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Effect of Extrusion on the Electrical, Mechanical and Rheological Properties of an Ethylene Butylacrylate/Carbon Black/Graphite Nanoplatelets Nanocomposite by Elena Álvarez Díez Diploma work No. 134/2014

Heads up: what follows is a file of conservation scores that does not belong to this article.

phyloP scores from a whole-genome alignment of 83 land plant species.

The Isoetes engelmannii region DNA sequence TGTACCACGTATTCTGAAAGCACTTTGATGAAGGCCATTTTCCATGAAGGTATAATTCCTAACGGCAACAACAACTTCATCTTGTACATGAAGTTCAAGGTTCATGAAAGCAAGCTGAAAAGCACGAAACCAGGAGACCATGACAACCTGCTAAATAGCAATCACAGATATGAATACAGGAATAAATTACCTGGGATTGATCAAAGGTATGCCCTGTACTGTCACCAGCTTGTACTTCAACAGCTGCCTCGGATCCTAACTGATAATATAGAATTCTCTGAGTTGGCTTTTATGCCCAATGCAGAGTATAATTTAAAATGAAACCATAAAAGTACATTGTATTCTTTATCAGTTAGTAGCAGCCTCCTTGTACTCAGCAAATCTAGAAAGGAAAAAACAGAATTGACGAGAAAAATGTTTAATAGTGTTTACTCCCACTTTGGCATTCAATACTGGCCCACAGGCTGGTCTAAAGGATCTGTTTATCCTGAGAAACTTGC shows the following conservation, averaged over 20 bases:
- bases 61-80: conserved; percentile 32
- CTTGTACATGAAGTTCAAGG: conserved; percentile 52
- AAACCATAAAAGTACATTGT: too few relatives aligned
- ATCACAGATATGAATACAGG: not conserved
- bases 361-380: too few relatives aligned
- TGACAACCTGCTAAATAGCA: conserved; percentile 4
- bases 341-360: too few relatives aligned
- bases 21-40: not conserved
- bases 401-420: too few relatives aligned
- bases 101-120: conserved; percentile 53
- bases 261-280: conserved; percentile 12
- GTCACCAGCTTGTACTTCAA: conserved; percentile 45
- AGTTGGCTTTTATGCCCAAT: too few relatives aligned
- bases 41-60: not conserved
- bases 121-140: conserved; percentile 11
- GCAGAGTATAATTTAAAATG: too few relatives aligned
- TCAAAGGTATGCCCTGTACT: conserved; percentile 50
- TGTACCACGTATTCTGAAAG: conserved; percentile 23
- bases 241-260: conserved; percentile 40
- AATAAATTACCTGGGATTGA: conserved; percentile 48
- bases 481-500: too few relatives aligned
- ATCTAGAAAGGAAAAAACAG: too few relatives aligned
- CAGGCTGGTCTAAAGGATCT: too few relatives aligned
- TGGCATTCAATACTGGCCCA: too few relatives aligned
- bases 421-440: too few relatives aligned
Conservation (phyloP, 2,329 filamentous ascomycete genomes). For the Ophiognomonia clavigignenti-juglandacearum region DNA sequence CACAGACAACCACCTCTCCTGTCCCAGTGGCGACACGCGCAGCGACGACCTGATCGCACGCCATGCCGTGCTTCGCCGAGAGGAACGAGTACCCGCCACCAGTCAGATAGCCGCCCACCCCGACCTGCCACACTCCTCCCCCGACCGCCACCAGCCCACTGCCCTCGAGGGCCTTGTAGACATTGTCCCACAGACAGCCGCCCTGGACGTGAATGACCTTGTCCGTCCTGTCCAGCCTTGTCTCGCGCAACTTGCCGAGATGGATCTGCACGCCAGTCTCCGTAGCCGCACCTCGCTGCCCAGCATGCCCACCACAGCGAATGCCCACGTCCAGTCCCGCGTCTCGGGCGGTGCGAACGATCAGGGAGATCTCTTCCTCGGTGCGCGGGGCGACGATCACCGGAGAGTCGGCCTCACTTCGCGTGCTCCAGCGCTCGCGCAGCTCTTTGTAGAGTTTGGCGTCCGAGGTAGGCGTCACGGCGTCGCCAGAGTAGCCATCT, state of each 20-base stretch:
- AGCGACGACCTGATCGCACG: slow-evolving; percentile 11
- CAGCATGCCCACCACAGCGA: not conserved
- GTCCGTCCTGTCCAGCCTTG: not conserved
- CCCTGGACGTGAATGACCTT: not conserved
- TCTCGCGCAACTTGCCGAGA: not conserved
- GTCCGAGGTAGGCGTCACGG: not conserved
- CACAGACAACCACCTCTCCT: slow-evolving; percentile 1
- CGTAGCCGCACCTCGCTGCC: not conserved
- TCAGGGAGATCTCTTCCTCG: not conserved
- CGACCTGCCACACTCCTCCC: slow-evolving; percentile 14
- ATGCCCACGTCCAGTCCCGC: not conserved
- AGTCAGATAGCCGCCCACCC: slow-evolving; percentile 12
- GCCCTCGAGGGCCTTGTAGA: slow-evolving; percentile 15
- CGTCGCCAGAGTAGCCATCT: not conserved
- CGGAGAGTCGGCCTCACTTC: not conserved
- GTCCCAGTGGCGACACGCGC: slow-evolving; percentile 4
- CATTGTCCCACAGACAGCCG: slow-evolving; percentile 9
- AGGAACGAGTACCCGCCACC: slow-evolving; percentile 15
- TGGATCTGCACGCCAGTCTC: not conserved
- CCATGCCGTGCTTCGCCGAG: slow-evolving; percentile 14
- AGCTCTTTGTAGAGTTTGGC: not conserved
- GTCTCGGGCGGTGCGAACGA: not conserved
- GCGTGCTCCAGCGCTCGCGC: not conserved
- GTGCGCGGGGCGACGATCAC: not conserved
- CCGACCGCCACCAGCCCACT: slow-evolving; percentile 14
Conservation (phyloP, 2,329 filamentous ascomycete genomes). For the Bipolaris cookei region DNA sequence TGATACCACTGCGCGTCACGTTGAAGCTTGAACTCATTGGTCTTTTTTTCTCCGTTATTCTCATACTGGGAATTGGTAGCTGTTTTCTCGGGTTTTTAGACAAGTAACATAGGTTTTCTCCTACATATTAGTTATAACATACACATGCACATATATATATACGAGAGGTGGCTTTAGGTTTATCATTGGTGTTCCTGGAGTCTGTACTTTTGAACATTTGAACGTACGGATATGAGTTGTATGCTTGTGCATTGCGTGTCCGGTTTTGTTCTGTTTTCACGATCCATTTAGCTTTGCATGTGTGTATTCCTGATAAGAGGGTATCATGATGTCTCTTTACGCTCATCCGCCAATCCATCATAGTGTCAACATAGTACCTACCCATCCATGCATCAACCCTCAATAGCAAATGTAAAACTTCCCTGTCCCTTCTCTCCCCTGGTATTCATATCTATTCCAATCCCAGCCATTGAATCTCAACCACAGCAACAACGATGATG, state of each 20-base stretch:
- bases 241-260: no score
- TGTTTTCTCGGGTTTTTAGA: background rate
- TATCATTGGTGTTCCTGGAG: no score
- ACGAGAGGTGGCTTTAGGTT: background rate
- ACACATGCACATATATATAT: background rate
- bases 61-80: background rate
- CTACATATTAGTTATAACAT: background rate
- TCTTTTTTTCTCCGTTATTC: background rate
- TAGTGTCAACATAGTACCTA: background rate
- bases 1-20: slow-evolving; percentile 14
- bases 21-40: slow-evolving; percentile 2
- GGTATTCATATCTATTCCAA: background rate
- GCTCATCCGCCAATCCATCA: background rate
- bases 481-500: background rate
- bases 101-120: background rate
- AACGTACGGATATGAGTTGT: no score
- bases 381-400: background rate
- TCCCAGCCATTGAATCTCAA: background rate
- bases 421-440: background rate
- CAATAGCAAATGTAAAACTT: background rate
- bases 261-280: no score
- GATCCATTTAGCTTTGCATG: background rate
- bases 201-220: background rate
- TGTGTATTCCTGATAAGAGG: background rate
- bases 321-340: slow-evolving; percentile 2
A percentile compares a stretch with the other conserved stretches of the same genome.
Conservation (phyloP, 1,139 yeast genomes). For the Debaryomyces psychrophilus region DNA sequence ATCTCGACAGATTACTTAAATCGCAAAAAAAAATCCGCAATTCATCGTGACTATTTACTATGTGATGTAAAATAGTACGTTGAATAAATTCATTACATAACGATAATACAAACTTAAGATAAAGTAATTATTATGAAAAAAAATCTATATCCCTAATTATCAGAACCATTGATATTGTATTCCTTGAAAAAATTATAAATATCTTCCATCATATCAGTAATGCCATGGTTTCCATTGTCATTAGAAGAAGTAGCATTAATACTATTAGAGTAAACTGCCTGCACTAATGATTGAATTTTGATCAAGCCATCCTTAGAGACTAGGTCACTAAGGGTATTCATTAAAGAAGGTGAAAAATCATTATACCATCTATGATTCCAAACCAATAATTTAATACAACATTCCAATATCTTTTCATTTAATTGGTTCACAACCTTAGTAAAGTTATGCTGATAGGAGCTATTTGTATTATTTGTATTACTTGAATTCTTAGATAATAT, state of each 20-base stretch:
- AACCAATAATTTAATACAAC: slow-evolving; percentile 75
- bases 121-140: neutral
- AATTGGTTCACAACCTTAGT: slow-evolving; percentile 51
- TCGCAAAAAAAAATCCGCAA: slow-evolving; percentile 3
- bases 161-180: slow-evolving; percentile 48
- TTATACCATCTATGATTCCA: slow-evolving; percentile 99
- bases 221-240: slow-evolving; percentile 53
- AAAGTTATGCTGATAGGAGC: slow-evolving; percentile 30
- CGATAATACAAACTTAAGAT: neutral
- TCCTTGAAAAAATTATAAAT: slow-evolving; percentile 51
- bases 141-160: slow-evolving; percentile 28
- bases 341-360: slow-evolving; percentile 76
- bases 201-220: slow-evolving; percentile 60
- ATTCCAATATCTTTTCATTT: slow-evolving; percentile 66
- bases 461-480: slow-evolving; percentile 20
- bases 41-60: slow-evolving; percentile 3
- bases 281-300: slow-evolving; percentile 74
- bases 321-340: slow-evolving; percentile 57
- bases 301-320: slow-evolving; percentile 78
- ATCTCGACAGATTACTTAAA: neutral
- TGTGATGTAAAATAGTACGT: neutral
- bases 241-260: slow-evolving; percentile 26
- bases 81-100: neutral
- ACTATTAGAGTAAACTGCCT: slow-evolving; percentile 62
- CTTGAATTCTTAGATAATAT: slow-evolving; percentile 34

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Effect of Extrusion on the Electrical, Mechanical and Rheological Properties of an Ethylene Butylacrylate/Carbon Black/Graphite Nanoplatelets Nanocomposite by Elena Álvarez Díez Diploma work No. 134/2014 at Department of Materials and Manufacturing Technology CHALMERS UNIVERSITY OF TECHNOLOGY Gothenburg, Sweden Diploma work as an Erasmus exchange student 134/2014 Performed at: Department of Materials and Manufacturing Technology Chalmers University of Technology, SE Gothenburg Examiner: Professor Mikael Rigdahl Department of Materials and Manufacturing Technology Chalmers University of Technology, SE Gothenburg Supervisor: Doctor Ruth Ariño Mariné Department of Materials and Manufacturing Technology Chalmers University of Technology, SE Gothenburg Effect of Extrusion on the Electrical, Mechanical and Rheological Properties of an Ethylene Butylacrylate/Carbon Black/Graphite Nanoplatelets Nanocomposite Elena Alvarez Díez Elena Álvarez Díez, 2014 Diploma work no 134/2014 Department of Materials and Manufacturing Technology Chalmers University of Technology SE Gothenburg Sweden CHALMERS Reproservice Gothenburg, Sweden 2014 Effect of Extrusion on the Electrical, Mechanical and Rheological Properties of an Ethylene Butylacrylate/Carbon Black/Graphite Nanoplatelets Nanocomposite Elena Álvarez Díez Department of Materials and Manufacturing Technology Chalmers University of Technology Abstract The possibility of introducing graphite nanoplatelets (GNP) in a semiconductive polymeric composite* filled with carbon black (CB) through the extrusion mixing was studied, the application being the semiconductive screens in high voltage direct current extruded cables. An appropriate extrusion processing aiming for adequate semiconductive properties of the extruded material was searched for. The possible detrimental effect by adding GNP and CB on the mechanical and rheological properties of the material was also studied. The influence of different processing variables was examined through the application of two different extrusion temperatures (160 C and 180 C), two rotation screw speeds (50 rpm and 100 rpm) and two types of screw (barrier screw and conventional screw). Materials with 3.5, 5 and 12 volumen-% of hybrid filler content were analyzed, the hybrid filler consisting of 80 weight-% GNP and 20 weight-% CB. Direct current measurements were performed in order to determine the electrical conductivity. Scanning electron microscopy and X-ray diffraction were used for characterizing the morphology and the structure of the fillers and composites. Uniaxial tensile tests and viscosity measurements with a capillary viscometer were conducted in the study of the mechanical and rheological properties, respectively. The results showed a beneficial effect on the electrical properties with the introduction of GNP. The reason could be a synergistic effect between the two fillers due to the geometries of the fillers. The best results regarding the electrical properties were obtained with the conventional screw, showing lower percolation thresholds than those observed with the barrier screw. A possible de-agglomeration and low breakage of the GNP obtained with the conventional screw whereas high breakage of GNP with the barrier screw could be the reasons for the observation. No significant differences in the electrical properties were observed when changing the extrusion temperatures and screw speeds. In addition, an acceptable melt viscosity and stiffness was achieved at the filler contents studied. *Semiconductive polymeric composite: composite that uses a polymer as matrix (in this work ethyl butyl-acrylate) and conductive particles such as carbon black as filler. Key words: semiconductive polymeric composite, hybrid conductive filler, graphite nanoplatelets, carbon black, extrusion mixing, barrier screw, conventional screw, synergistic effect Contents NOMENCLATURE... I 1. INTRODUCTION BACKGROUND MATERIALS Ethylene butyl acrylate copolymer (EBA) Carbon black (CB) Graphite nanoplatelets (GNP) NANOCOMPOSITE BEHAVIOR THEORIES FOR CONDUCTIVITY Percolation theory Synergistic effect Rheological properties Mechanical properties PROCESSING TECHNIQUES Fundamentals of compounding Internal mixer Extrusion mixing Compounding variables Capillary rheometer CHARACTERISATION TECHNIQUES Electrical properties EXPERIMENTAL RAW MATERIALS PERCOLATION CURVE DETERMINATION METHODS Compounding of masterbatches Extrusion experiments Verification of filler content (TGA) Electrical measurements (two-point measuring technique) Morphological characterization of composite material and fillers (SEM and Optical Microscopy) Structural analysis of GNP (XRD) Uniaxial tensile tests Rheological measurements (Capillary Viscometer) RESULTS AND DISCUSION CONCLUSIONS... 45 Appendix A References... 51 Acknowledgements First I would like to express my gratitude to my supervisor Ruth Ariño for her excellent guidance throughout this thesis and for having shared all her knowledge and time with me. I would also like to thank my examiner Mikael Rigdahl for having offered me the opportunity to carry out this thesis and for his time and precious supervision. Second, the department of Materials and Manufacturing Technology are thanked for giving me the opportunity to work with them and for the treatment received. Thanks to Borealis AB and Swerea Group for providing the materials and sharing their equipment for the development of this thesis. Thanks to all my friends, colleagues and staff at the department of Materials and Manufacturing Technology for the friendly atmosphere and time we shared. Particularly I thank Raquel de Oro Calderón for always having the time to help me, Sujith Guru for being a magnificent opponent in the defense of this thesis and Mahesh V Sudaram for his time, knowledge and advice. Finally, I would like to thank my family for the support received during my whole life, the education I have received and my brother César Luis Álvarez for always advising me and helping with his knowledge. I Nomenclature Symbols c P V D L E σb Percolation threshold Pressure Velocity Diameter Length Young s Modulus Ultimate Strength [Vol% ] [Pa] [m/s] [m] [m] [Pa] [Pa] εb Final Elongation [%] σ τa Conductivity Apparent shear stress [S/m] [Pa] µa Apparent viscosity [Pa s] γa Apparent shear rate [s -1 ] Acronyms CB CNT EBA EG GIC GNP HVAC HVDC SEM TGA Vol % Wt % XRD Carbon Black Carbon Nanotubes Ethyl Butyl Acrylate Expanded Graphite Graphite Intercalation Compound Graphite Nanoplatelets High Voltage Alternating Current High Voltage Direct Current Scanning Electron Microscope Thermogravimetric Analysis Volume percentage Weight percentage X-ray Diffraction II Introduction High voltage direct current cables (HVDC cables) have aroused great interest in the recent years. The continuous growth in energy consumption has pushed the electricity grid into a new challenge. Nowadays, large amounts of energy need to be carried for large distances in a globalized world. Because of their capacitive and inductive limitations, high voltage alternating current cables (HVAC cables) are not suitable for the present transmission grid. HVDC are widely used since they do not present any capacitive or inductive effects and they also provide advantages when linking asynchronous systems preventing cascading failures. Despite of their different functioning, both types of cables have a similar structure. Figure 1 shows a typical structure of an extruded HVDC cable. [1] Conductor (copper or aluminum) Conductor screen (semiconductive polymer) Insulation (insulating polymer for HVDC cables) Insulation screen (semiconductive polymer) Metallic screen (aluminium, lead or copper sheath) Other layers Figure 1. Structure of an extruded HVDC cable In HVDC cables, two semiconductive* screen layers are required. The inner one is called conductor screen or conductor shield and the outer one insulation screen or insulation shield. Coextrusion is the manufacturing process used for cables with voltages up to 300kV and powers up to 1000MW. In this process, conductor shield, insulation, insulation screen and metallic screen are extruded around the conductor. [1] The main function of the conductor shield is to provide a smooth, continuous and void-free interface between the conductor and the insulation as well as contribute to a homogenous radial electric field. Gaps of air, together with voltage differences, can produce electrical discharges (also called corona discharges) that may deteriorate the insulation. In addition, it is important to provide a homogeneous radial electric field in the insulation to avoid stresses that can damage the insulation. An analogous function applies to the insulation screen, in this case working between the insulation and the metallic screen layers. The presence of these two layers reduces premature failures and increases the lifetime. [1] Therefore the materials used for these applications require on one hand some conductivity (to avoid high voltage differences at the interfaces) and on the other hand compatibility with the insulation (to be attached closely to the insulation). The cable standards demand a volume resistivity for the conductor shield below cm at 90 C and 130 C for continuous and emergency operating conditions respectively. In the case of the insulator shield the limiting requirement is cm at 90 C for 1 continuous operation temperature and 110 C as emergency conditions [2]. Composites with ethylene copolymers as matrix material and carbon black (CB) as conductive filler are the materials most widely used. In order to achieve the required conductivity, the amount of filler often needs to be between 25 and 40 weight percent (wt %). This high loading is a drawback for the manufacturing process due to the viscosity increase as well as for the mechanical properties, decreasing the flexibility [3]. Furthermore, a decrease in the amount of CB used would be preferred for material cost savings. In previous studies, a synergistic effect on the electrical conductivity by replacing part of the CB by graphite nanoplatelets (GNP) was observed, with the best results for the hybrid systems consisting of 80 wt % GNP and 20 wt % CB [4] (see appendix A, Figure 35). The measured conductivities overcome those of the composites filled with CB or GNP separately. It is believed that by modifying different parameters in the extrusion process, GNP could be further exfoliated or de-agglomerated (as has been observed with layered silicate platelets when extruded in a polymeric matrix, Figure 2) [5] resulting in a higher electrical conductivity. Besides the GNP exfoliation/de-agglomeration, a suitable orientation and dispersion of the filler is also desired and particle fragmentation should be avoided to some extent. In this work, the effect of extrusion mixing on the electrical and mechanical properties was studied. Morphological and rheological studies were also performed. Figure 2. Effect of extrusion in filled polymer with layered silicate platelets. Aim of this work The aim of this work is to study the influence of extrusion on a polymer nanocomposite with ethylene butylacrylate as the matrix and carbon black and graphite nanoplatelets as the conducting fillers, with particular regard to the electrical conductivity of the material and, to a lesser extent, its mechanical properties and viscosity. The study will include case studies of different processing temperatures, screw speeds and types of screw. Special attention will be paid to the analysis of a possible exfoliation or de-agglomeration of the graphite nanoplatelets on account of the recent interest in industrial processes to obtain single layers of graphite, i.e. graphene. 2 *In this thesis, semiconductive material is defined as a material with conductivity between that of the conductor and that of the insulator of high voltage cables. It is not referred to N-type or P-type nonlinear resistive materials. 3 1. Background This chapter introduces the materials used in this work and provides an understanding of the theories that describe the performance of filled polymers with regard to electrical, mechanical and rheological properties. The processing techniques used and the effect of the different processing techniques and parameters on the material are also presented. An overview of the influential parameters is given for this reason. Finally, the basics for some characterization techniques used are given at the end of the chapter Materials Ethylene butyl acrylate copolymer (EBA) In this work, an ethylene butyl acrylate copolymer (EBA), also called ethylene n-butyl acrylate (EnBA) or poly (ethylene co-butyl acrylate) was used as a matrix material. This copolymer is composed of randomly arranged ethylene and butyl acrylate monomer units. [6] Figure 3 shows its structure. Figure 3 Polymerization and structure of ethyl butyl acrylate EBA belongs to the copolymer group of acrylates, which together with the acetates are the common polymers used for semiconductive screens. Acrylates have better thermal stability than acetates, which in this case is of a great importance since not only higher temperatures in the extrusion process increase the production rate but the polymer must resist the heating from the cross-linking of the insulation ( C).[3] EBA is polymerized by the same high-pressure process as low-density polyethylene (LDPE) [7]. Although it is a thermoplastic it can be crosslinked by peroxide addition and applying heat and pressure. With this, the physical and heat resistant properties are improved without impairing other essential properties. [8] In cable manufacturing, crosslinking takes place after the cable leaves the co-extruder head [3]. The amount of acrylate monomers as well as the presence of fillers affect the crystallinity of the copolymer [9], [10]. The acrylic acid units reduce the crystallinity [9] whereas fillers may impede the crystallization process of EBA [10]. The crystalline regions constitute very compact structures and therefore, the presence of fillers in these regions is inhibited, creating regions with high amounts of fillers. In the case of conductive fillers, as in this work, this can contribute to a higher conductivity of the material [10]. In copolymers, the melting and glass transition temperatures depend on the weight fractions of monomers [11]. EBA has a melting point between 95 and 115 C, increasing as the butyl acrylate content decreases [12]. Other characteristics of EBA copolymers are good flexibility and additive compatibility what makes it suitable for highly filled compounds [13]. In addition, EBA exhibits a certain polarity, caused by the 4 butylester side groups [14] that increases the conductivity of the polymer [12], [15] and can improve the affinity to the fillers as has been observed with expanded graphite (EG) [16] Carbon black (CB) Carbon black was chosen as one of the components of the hybrid system. It is electrically conducting and widely used in polymer matrix composites for different applications [17]. It exists in the form of aciniform aggregates (the smallest dispersible unit) formed of spheroidal particles of elemental carbon [17], [18]. The size of the particles varies between 15 and 75 nm whereas for the aggregates it varies from 50 to 400 nm. Furthermore aggregates tend to collapse in agglomerates with a size between 100 and 1000 nm [19]. Figure 4 shows agglomerates of the carbon black used in this work. The particles microstructure however is not well understood. Paracrystalline domains where planes of graphite lay in a turbostratic* stacking have been found [20]. For the graphitic structures, graphite plates with an interplane distance deviating from the expected have been observed by X-Ray diffraction [17]. In the center of the particles a lack of order in the structure is suspected [17]. Figure 4 Carbon black agglomerates ENSACO 260G Carbon black is obtained from the partial combustion or thermal decomposition of hydrocarbons [21] usually through the furnace process (from petrochemical or carbochemical origin) or the acetylene process (from acetylene gas) [17]. The conductivity of carbon black varies between 10-1 and 10 2 ( cm) -1. Carbon black grades with high specific volumes, high structures and absence of impurities or chemical groups are preferred for conducting filled polymers. In addition, because porosity in carbon black increases the specific volume, higher porosity affects positively the conductivity of the material. High structured carbon, i.e. with larger number of particles per aggregates and branched sides, gives higher conductivity when added to a polymer although the specific volume is decreased [17]. This apparent contradiction is attributed to small particles, as in the case of high structured carbon blacks, that tend to aggregate and form agglomerates which can enhance the electrical properties. 5 Among the main drawbacks of carbon black, health concerns must be considered with caution [21]. The International Agency for Research on Cancer (IARC) has classified it in the Group 2B, carcinogens. Other drawbacks, especially when added in large amounts to a polymer matrix, are the increase of viscosity and the detrimental effect on mechanical properties such as flexibility [18]. *Turbostratic stacking of graphene sheets: random stacking that can be observed in many carbon materials in contrast to the regular stacking of the graphite structure [22] Graphite nanoplatelets (GNP) GNP is a type of carbon-based nanoparticle in the form of platelets. These platelets are stacks of graphene sheets building up aggregates 2-15 nm thick with diameters between the sub-micron range and 50 µm. [23] As a result, the GNP particles have high aspect ratios and large surface areas. At the atomic level, graphene layers are one atom thick layer of carbon atoms, each of them sp2 hybridized and forming three covalent bonds with the adjacent carbon atoms. The atoms form a lattice of hexagons in each graphene sheet and the sheets are bonded to each other by weak van der Waals forces. Consequently, highly anisotropic properties are obtained [24]. The high aspect ratio and large surface area of GNPs promote the formation of an electrically conductive network at lower filler contents than in the case of conventional carbon black (CB) [25]. GNP also enhances the barrier properties, thermal conductivity, the surface of the matrix polymers and mechanical properties such as the stiffness or the strength [23]. GNP can be obtained by intercalation and delamination of natural graphite flakes. Atoms, ions or molecules known as intercalants can be intercalated between the parallel graphene layers giving as a result the graphite intercalation compound (GIC). The intercalants are based on strong oxidizing acids, such as sulfuric and nitric acids and metal chlorides. Vapor transport or thermal method, chemical oxidation and electrochemical methods are the typical techniques used for the intercalation. Once the intercalants are introduced between the graphene sheets, high temperatures are applied (typically 1050 C for 30s) expanding the GIC along the thickness direction by thermal shock and decomposition of the intercalants. The graphite layers are separated, the resulting material being called expanded graphite (EG). This is a porous worm rod material with weak bonds in its structure. The graphite nanoplatelets (GNP) are obtained through ultrasonication of the EG in a solvent, first breaking down the bonds of the EG flakes and after delamination giving smaller particles as a result. [24] In some investigations EG has been used as the filler for conducting polymer applications. The electrical conductivity of EG-filled polymers is two orders of magnitude higher than obtained with GNP showing at the same time poorer mechanical properties. However, composites with GNP have lower percolation thresholds due t